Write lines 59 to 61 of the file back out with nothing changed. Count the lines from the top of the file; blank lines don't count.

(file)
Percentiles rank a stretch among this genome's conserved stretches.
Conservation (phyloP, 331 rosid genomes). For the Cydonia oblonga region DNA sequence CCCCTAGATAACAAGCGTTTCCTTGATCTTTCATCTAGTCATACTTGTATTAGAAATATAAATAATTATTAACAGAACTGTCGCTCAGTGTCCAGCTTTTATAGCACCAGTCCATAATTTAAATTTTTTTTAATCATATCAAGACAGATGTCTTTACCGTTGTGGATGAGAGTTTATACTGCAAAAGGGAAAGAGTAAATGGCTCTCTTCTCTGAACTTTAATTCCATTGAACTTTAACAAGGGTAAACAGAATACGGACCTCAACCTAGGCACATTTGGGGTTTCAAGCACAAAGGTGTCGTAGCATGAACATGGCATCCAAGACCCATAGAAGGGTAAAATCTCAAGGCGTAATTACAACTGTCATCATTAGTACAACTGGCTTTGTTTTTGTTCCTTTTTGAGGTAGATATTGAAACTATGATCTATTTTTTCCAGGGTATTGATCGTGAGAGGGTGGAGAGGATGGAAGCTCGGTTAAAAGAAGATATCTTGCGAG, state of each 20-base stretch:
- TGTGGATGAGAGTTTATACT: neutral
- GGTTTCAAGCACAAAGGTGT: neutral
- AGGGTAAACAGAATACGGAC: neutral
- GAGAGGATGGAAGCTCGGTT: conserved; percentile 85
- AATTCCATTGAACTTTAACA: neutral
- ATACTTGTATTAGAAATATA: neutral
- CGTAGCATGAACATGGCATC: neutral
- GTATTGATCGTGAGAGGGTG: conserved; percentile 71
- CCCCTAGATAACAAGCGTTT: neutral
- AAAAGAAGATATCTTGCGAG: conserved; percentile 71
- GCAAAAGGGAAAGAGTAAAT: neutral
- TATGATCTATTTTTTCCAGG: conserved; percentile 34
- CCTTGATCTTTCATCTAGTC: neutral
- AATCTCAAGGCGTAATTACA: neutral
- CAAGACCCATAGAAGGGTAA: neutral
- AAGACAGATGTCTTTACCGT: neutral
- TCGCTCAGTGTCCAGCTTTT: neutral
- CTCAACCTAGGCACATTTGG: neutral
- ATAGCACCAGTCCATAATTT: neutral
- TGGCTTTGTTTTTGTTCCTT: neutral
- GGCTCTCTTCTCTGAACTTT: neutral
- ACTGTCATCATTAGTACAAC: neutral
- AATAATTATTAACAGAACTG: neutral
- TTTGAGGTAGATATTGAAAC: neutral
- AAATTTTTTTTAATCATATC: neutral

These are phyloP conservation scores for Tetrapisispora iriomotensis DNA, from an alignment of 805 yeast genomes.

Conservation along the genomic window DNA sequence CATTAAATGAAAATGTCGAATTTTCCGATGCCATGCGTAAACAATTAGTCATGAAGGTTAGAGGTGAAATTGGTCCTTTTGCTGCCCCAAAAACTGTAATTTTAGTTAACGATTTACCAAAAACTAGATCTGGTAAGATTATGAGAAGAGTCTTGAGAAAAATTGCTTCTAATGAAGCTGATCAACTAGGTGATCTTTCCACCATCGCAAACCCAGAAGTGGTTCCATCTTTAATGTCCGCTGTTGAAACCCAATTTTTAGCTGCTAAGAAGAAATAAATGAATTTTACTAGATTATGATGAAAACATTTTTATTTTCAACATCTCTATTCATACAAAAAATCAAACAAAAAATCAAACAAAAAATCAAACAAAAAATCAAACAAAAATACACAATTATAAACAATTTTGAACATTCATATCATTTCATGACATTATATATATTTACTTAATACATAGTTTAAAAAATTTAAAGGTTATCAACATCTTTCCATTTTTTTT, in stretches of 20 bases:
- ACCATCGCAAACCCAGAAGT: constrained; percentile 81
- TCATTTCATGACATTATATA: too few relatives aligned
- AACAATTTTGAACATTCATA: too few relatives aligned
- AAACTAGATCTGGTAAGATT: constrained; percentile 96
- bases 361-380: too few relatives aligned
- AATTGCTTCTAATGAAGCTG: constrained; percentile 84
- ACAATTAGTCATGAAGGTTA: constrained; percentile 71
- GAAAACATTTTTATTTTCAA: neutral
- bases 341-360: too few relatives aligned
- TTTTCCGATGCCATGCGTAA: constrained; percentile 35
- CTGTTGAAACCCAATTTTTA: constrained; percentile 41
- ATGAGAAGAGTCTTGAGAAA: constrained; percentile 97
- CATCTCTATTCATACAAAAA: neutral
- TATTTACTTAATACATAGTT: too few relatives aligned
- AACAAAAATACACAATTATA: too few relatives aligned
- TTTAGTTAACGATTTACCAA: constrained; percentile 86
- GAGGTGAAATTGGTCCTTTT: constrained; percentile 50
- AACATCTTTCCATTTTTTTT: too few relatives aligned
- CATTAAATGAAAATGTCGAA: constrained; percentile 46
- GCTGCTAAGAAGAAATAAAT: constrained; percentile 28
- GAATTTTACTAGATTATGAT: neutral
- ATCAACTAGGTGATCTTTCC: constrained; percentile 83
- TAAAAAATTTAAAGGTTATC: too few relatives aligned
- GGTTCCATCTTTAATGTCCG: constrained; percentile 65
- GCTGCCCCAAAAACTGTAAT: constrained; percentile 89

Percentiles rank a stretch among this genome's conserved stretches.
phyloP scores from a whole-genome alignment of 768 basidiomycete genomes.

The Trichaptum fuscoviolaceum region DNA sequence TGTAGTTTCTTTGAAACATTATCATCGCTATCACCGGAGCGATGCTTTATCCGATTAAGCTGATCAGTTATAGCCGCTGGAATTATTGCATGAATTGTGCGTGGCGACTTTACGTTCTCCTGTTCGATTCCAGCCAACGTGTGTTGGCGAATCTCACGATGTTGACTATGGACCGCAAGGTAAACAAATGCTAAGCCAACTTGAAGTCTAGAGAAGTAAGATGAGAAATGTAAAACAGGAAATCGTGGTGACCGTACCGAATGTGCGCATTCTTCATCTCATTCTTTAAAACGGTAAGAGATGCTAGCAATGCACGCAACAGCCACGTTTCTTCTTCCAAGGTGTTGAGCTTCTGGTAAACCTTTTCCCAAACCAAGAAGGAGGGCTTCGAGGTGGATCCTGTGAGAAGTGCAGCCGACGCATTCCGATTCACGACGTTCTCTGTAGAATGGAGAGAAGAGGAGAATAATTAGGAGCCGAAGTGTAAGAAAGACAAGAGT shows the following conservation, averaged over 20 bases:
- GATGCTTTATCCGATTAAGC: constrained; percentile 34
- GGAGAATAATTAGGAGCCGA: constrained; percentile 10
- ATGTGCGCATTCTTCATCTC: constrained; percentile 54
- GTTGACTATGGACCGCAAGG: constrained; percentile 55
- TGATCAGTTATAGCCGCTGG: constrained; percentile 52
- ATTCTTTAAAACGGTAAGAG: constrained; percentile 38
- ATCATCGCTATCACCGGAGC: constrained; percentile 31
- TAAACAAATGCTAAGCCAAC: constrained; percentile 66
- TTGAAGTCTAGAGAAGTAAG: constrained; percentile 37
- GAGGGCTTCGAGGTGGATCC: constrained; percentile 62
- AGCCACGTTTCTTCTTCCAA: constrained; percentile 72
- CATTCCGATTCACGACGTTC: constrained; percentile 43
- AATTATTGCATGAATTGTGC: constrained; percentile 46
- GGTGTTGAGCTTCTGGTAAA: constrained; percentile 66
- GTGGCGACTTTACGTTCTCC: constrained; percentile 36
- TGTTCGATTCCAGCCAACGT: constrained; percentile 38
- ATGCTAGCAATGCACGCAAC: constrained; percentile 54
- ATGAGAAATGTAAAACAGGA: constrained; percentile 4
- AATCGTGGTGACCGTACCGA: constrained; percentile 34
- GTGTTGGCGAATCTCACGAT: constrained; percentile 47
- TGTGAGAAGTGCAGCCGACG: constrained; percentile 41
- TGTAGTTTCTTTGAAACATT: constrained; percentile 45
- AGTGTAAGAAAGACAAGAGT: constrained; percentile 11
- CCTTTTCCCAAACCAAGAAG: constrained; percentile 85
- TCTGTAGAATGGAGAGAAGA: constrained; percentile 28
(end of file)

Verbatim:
- GGAGAATAATTAGGAGCCGA: constrained; percentile 10
- ATGTGCGCATTCTTCATCTC: constrained; percentile 54
- GTTGACTATGGACCGCAAGG: constrained; percentile 55